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This is your brain, while talking and driving

Blogma has always been suspicious of people who insist that their driving is in no way affected by their non-stop use of cell phones. But now we have a piece of evidence to whip out the next time such multi-tasking claims are made.


An article in Neuropsychologia, which is described as "an international journal in behavioral and cognitive neuroscience," cites a new study by Australian researchers that showed people's response times slowed during a 30-minute mobile phone call. "This could equate to driving a car and being distracted by another car pulling out in front of you. The drivers reaction time to choose between braking, turning or sounding the horn, could be affected, albeit slightly," a researcher is quoted as saying.

Not very comforting. But it's unclear whether the report will have any effect on debates involving , which sometimes sounds eerily similar to rhetoric over gun control.

Blog community response:

"About 85% of people have used mobile phones while driving at some point. Monitoring the driver's cognitive state (based on sensing eye gaze and other behaviour) and using that to adjust the trigger threshold for early collision warning systems can help prevent accidents."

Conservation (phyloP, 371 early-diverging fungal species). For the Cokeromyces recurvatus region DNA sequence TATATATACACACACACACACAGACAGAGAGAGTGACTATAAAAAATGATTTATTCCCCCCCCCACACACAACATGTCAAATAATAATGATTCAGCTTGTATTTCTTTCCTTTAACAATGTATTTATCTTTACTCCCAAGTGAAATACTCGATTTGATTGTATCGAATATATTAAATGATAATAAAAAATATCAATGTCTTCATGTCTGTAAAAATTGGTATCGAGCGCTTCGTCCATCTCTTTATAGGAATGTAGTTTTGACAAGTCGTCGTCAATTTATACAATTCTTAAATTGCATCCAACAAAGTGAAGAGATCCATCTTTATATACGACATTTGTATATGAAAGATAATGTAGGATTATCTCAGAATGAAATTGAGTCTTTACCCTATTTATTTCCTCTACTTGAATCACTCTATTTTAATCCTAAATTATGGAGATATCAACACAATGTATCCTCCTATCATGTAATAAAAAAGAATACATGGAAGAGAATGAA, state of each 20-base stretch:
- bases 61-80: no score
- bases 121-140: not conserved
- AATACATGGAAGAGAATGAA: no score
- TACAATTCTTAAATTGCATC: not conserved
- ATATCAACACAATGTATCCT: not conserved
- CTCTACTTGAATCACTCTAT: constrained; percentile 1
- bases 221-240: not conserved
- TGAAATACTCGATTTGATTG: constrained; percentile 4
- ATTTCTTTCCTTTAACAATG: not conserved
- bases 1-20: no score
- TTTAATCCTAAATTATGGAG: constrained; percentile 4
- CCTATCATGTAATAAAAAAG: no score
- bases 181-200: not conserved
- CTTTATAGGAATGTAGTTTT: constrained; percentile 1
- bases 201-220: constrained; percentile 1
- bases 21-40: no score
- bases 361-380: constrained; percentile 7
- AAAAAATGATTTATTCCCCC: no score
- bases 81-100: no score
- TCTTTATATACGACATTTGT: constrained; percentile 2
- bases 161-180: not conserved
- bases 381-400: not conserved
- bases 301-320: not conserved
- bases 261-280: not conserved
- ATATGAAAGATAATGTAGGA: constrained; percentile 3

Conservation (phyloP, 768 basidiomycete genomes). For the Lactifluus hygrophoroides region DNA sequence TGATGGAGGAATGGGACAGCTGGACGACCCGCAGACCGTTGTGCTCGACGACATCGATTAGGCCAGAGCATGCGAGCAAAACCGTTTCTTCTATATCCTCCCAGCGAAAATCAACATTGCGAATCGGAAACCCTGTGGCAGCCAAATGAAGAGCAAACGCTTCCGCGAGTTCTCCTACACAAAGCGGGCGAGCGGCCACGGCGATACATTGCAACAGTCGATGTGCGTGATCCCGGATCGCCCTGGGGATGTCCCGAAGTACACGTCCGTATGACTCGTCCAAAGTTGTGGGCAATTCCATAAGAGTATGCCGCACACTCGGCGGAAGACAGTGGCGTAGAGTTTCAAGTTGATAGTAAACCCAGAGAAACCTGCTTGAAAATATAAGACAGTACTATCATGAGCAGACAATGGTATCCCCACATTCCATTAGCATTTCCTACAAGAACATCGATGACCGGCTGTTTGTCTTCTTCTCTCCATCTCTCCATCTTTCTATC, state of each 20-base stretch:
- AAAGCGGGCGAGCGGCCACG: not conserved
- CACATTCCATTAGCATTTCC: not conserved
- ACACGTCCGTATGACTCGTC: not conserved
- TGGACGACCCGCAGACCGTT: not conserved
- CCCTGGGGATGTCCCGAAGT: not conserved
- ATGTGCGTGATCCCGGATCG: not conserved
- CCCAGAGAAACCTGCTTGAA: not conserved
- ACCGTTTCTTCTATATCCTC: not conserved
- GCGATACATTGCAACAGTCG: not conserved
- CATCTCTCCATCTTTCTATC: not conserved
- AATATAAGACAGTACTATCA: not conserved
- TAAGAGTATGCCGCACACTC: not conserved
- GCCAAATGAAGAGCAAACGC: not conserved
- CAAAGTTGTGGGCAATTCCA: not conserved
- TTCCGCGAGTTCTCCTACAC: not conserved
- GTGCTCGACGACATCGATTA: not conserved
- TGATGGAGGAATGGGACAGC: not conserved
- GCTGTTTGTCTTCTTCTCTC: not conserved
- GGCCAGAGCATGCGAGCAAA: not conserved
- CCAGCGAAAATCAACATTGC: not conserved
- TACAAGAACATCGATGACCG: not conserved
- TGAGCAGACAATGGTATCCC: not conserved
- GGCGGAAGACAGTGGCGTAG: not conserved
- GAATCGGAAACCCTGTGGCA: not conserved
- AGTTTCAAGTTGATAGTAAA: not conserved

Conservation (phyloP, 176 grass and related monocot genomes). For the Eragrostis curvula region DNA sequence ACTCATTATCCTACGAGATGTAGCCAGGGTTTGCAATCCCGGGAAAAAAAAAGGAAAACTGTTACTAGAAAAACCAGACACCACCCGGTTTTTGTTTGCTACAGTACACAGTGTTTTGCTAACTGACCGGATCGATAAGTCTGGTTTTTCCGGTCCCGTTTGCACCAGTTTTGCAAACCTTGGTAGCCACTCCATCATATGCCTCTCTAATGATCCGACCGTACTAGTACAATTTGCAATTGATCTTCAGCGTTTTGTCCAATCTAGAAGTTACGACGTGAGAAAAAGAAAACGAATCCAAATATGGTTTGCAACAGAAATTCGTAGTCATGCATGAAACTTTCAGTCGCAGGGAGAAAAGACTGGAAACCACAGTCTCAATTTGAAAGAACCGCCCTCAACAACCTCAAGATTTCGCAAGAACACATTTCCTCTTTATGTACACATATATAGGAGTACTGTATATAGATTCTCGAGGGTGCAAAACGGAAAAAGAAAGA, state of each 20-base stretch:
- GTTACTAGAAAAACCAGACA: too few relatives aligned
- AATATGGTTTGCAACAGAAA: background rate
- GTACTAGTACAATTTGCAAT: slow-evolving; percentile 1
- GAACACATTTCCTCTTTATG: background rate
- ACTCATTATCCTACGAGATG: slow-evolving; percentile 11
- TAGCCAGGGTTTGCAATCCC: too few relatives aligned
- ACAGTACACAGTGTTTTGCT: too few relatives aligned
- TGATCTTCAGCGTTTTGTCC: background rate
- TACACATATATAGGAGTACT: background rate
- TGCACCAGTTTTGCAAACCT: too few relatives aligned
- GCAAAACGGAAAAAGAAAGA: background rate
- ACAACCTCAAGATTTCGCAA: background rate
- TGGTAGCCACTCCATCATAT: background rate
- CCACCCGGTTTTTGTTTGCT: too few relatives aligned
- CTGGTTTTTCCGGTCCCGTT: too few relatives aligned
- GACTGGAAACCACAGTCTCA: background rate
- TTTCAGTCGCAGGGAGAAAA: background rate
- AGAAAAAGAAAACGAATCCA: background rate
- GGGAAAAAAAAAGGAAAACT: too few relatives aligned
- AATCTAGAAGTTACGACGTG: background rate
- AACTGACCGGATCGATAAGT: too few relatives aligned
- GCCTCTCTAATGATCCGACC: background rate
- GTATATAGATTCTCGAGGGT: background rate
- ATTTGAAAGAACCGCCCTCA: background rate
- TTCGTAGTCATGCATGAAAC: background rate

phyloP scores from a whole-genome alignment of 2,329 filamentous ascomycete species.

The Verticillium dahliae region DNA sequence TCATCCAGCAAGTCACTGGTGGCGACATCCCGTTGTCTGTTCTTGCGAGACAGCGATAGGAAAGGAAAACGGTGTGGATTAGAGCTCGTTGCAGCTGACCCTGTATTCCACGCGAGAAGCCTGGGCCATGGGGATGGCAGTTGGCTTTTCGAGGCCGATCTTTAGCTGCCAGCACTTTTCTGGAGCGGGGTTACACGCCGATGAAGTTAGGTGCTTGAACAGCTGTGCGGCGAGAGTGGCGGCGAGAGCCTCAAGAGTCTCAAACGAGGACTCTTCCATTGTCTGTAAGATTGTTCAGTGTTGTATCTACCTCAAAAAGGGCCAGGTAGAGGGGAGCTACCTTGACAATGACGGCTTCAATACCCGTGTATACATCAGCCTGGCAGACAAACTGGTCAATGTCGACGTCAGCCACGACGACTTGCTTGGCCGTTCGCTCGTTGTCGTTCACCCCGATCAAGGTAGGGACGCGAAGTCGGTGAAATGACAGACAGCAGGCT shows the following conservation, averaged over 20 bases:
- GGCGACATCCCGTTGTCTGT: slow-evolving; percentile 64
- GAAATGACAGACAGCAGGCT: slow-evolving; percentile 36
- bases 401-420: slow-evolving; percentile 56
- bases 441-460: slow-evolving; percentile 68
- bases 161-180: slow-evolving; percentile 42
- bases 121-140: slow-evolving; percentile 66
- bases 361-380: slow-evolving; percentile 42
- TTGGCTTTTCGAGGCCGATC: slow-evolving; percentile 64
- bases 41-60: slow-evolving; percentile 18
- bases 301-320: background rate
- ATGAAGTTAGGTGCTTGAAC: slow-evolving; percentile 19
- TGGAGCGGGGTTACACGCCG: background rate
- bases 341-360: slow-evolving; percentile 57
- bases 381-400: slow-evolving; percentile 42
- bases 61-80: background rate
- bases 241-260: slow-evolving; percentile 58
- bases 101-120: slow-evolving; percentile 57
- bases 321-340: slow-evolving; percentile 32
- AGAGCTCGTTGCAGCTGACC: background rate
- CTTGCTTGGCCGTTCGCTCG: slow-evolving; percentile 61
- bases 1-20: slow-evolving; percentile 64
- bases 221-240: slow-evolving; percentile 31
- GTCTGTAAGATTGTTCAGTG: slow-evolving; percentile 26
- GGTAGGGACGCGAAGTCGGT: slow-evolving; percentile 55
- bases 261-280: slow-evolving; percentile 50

"Anybody that says cell phones, or putting on makeup, or eating, or whatever else doesn't distract them is either lying or just plain wrong. Now, I don't think we should necessarily make it illegal to talk on the cell phone while driving, and it isn't that big of a deal in most situations, but I can't even begin to count the number of times somebody nearly hit me because they were on their cell phone yapping."
--Office Humor Blog

"Anyone who's been behind someone on the road driving twenty miles an hour and weaving lazily while chatting it up already knows. I'm just waiting on the study that shows how stupid you look to other drivers while cruising around holding a Nextel three feet from your ear."
--Deliriously Normal